Concrete monstrosities top ugly league

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TWO concrete monstrosities designed 40 years apart head a list of the Seven Horrors of Scotland published today.

In a poll conducted by The Scotsman to find the worst architectural eyesores in the country, more than half the votes were cast for the St James Centre and the Scottish Parliament building in Edinburgh.

Both stand at opposite ends of the World Heritage Site designated by Unesco in 1995 to cover the centre of the capital, and both are government-sponsored developments funded by public money.

But while the design of the St James Centre can be blamed on architectural trends that went out of date in the 1960s, the Parliament building is based on a design less than five years old and is still under construction.

The St James Centre, which polled 34 per cent of the vote, is visited by 12 million shoppers every year, the majority of them are drawn by the John Lewis store.

It was designed in 1964 by architects Ian Burke & Martin, and the Scottish Office forced through the development, which also includes New St Andrew’s House, to create office and retail space in the city centre. At the time, the project was hailed as the most important development in Scotland for half a century.

However, it is difficult to find many admirers of the project now. Earlier this year, the exhibition and theatre director Richard Demarco wrote of the centre: "No argument can defend the overscaled, heartless and meaningless modernism of the St James Centre development. It makes a mockery of the incomparable view of the city from Calton Hill."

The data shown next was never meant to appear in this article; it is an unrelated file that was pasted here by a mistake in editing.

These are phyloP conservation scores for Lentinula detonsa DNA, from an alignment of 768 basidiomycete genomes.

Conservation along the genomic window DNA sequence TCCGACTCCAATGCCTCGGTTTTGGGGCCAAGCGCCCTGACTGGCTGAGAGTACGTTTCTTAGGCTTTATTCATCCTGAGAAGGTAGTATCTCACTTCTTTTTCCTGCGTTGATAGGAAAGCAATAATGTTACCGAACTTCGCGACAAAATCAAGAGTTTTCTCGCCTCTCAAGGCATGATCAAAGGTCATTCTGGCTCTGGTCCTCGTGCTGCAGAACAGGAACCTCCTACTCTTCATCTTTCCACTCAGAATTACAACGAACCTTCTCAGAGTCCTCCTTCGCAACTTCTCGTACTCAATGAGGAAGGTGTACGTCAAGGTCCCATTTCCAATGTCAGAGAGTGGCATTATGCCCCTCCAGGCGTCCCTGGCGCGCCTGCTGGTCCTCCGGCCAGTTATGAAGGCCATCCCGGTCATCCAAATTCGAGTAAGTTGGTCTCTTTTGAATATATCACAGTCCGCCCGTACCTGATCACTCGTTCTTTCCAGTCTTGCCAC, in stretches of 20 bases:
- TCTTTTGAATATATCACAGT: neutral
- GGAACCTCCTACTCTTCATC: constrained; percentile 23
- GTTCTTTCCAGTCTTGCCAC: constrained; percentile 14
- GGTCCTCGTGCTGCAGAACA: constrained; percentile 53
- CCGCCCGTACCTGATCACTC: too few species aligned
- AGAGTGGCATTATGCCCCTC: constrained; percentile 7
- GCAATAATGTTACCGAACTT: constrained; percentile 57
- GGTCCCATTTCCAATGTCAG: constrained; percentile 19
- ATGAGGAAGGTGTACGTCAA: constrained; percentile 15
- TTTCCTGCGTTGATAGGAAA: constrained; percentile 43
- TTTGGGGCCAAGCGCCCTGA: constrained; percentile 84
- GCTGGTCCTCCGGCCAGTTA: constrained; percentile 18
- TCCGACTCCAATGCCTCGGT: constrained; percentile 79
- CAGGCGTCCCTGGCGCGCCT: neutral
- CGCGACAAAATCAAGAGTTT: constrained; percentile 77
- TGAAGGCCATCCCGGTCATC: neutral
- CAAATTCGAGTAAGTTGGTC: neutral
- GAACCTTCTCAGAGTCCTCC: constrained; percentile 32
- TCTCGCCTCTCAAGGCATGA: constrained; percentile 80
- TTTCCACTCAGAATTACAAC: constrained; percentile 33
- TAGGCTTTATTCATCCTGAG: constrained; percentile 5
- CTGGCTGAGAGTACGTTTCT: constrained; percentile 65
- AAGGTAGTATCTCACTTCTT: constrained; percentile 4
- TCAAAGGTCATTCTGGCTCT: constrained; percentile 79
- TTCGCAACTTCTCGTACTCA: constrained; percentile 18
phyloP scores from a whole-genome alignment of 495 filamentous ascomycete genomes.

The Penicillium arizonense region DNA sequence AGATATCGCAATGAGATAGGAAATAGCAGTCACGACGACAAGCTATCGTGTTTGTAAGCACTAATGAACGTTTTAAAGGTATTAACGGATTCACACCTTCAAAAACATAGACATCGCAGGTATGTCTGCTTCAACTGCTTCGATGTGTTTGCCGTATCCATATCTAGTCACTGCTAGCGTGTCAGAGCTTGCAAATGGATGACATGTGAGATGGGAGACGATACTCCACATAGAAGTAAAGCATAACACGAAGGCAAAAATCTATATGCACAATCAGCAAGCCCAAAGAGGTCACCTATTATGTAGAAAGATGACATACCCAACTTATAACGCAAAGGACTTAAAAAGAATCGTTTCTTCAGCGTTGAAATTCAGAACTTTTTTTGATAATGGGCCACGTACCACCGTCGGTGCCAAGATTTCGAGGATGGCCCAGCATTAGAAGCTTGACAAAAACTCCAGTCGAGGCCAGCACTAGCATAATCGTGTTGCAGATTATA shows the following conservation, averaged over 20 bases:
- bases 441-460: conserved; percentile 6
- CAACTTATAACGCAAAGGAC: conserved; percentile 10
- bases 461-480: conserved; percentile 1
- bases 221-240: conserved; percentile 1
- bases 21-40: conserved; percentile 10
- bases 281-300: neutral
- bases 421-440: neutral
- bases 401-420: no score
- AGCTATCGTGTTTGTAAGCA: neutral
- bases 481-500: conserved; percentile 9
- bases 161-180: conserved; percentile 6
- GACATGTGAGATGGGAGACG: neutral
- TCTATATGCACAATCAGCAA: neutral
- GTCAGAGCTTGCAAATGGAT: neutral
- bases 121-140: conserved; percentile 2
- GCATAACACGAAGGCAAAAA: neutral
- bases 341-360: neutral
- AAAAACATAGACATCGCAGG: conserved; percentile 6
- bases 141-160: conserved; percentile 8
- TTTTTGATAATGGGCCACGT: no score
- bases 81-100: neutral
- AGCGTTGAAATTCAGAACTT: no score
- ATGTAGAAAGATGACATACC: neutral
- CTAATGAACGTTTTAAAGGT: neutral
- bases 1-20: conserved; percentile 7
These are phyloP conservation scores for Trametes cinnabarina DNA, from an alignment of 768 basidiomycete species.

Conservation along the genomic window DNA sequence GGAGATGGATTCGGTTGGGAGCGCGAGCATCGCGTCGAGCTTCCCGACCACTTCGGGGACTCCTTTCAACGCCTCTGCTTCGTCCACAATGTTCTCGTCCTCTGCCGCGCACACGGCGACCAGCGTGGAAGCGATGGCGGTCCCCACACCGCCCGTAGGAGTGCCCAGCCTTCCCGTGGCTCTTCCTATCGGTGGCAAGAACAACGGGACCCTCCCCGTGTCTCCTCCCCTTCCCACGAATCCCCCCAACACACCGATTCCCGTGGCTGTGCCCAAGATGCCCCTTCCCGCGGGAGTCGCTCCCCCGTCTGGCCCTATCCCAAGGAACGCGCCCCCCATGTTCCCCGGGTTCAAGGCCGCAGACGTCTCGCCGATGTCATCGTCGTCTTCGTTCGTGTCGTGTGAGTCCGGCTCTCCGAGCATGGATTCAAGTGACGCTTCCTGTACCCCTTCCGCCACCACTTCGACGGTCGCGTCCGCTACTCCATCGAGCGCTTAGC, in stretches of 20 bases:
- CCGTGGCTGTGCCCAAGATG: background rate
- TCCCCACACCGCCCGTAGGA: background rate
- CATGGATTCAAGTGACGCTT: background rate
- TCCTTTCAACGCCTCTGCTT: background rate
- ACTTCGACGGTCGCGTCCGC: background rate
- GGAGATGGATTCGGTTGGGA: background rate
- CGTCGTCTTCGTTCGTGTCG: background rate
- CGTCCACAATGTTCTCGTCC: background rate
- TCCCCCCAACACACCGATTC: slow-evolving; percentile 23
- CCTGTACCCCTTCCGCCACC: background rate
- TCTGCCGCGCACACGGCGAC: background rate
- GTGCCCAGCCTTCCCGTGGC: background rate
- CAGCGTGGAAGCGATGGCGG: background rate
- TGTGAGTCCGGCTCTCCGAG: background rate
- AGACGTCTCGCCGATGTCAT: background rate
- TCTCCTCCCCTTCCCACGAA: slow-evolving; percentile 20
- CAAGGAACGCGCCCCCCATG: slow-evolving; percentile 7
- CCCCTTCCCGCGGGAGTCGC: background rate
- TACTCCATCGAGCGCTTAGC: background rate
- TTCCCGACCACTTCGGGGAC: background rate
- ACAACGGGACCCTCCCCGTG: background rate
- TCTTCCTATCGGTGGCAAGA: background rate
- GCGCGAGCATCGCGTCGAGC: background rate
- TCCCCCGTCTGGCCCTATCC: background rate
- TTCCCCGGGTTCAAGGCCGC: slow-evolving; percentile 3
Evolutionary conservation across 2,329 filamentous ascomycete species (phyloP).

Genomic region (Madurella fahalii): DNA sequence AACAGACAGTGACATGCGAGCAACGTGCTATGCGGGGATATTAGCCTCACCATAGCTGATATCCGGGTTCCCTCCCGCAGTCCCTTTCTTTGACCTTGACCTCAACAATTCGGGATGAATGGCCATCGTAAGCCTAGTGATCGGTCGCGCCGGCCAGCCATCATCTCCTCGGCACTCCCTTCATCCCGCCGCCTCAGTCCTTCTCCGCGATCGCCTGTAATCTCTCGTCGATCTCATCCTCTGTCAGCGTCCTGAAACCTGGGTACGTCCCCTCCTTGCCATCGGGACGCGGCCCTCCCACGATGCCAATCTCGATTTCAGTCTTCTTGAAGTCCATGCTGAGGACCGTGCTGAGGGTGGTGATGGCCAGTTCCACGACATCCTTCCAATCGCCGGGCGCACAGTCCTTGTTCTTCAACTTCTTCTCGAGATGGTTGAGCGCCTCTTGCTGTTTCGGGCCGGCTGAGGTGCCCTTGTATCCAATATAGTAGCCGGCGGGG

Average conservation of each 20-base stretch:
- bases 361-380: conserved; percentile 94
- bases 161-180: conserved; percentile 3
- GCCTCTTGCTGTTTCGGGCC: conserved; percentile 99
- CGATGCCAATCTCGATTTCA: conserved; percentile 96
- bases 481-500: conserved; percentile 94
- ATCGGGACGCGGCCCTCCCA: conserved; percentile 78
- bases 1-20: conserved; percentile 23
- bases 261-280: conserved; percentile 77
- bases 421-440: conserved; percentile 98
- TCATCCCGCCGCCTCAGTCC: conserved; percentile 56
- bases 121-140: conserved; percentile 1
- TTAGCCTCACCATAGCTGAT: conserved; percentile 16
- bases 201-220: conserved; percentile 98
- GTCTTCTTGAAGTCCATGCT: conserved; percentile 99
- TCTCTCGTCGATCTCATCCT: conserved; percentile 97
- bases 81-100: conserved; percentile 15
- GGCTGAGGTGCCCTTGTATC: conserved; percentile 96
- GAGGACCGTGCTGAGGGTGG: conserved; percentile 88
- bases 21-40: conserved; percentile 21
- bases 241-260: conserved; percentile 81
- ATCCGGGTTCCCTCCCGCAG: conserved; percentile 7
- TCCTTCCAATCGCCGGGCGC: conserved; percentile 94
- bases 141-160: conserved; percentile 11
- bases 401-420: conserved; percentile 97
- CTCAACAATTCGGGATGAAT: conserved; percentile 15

The St James Centre is owned by Coal Pension Properties and operated by Lasalle Investment Management, which runs more than 50 UK shopping centres.

Derek Miller, the centre manager, said: "It is the jewel in the crown of Coal Pension Properties and the most successful of all our centres.

"I suppose it is a victim of architectural fashion. Concrete was very fashionable in the late 1960s and it has obviously gone out of fashion. We are proud to accept this accolade."

The Scottish Parliament building is another prime example of rampant modernism in concrete, and Prince Charles is said to be among those who have doubts about its construction beside the Palace of Holyroodhouse.

Those who took part in The Scotsman poll agreed, with the building, which was designed by Enric Miralles, achieving 18 per cent of the vote.

Although it has not been completed, there has been concern over elements of the design of the building, compounded by the spiralling cost of the project, which is now over 280 million.

Princes Street in Edinburgh is also named among the Seven Horrors of Scotland - as are the town centres of Aviemore and Cumbernauld, Dounreay power station and the M8 motorway.

Martin Hulse of the Cockburn Association, Edinburgh’s civic trust, said: "The St James Centre is so detrimental to the general views across Edinburgh that I can understand why it got so many votes.

"Development tends to go in cycles, and at that time the fashion was to create buildings that were big and brash and gave out the message that Scotland was entering the new world.

"Some people might say the same about the Scottish Parliament building, although I think we will have to wait at least ten years before we can really judge if it has been a success.

"As for Princes Street, that is no surprise. It really is a mess."

Earlier this week, a poll by listeners of BBC Radio 4’s Today programme named the M25 motorway at the top of a list of the Seven Horrors of Britain, none of which was in Scotland. It followed another survey by the publisher of Yellow Pages which nominated the Houses of Parliament, Stonehenge and the London Eye among the Seven Wonders of Britain.

None of the Wonders was in Scotland either, the closest being Hadrian’s Wall.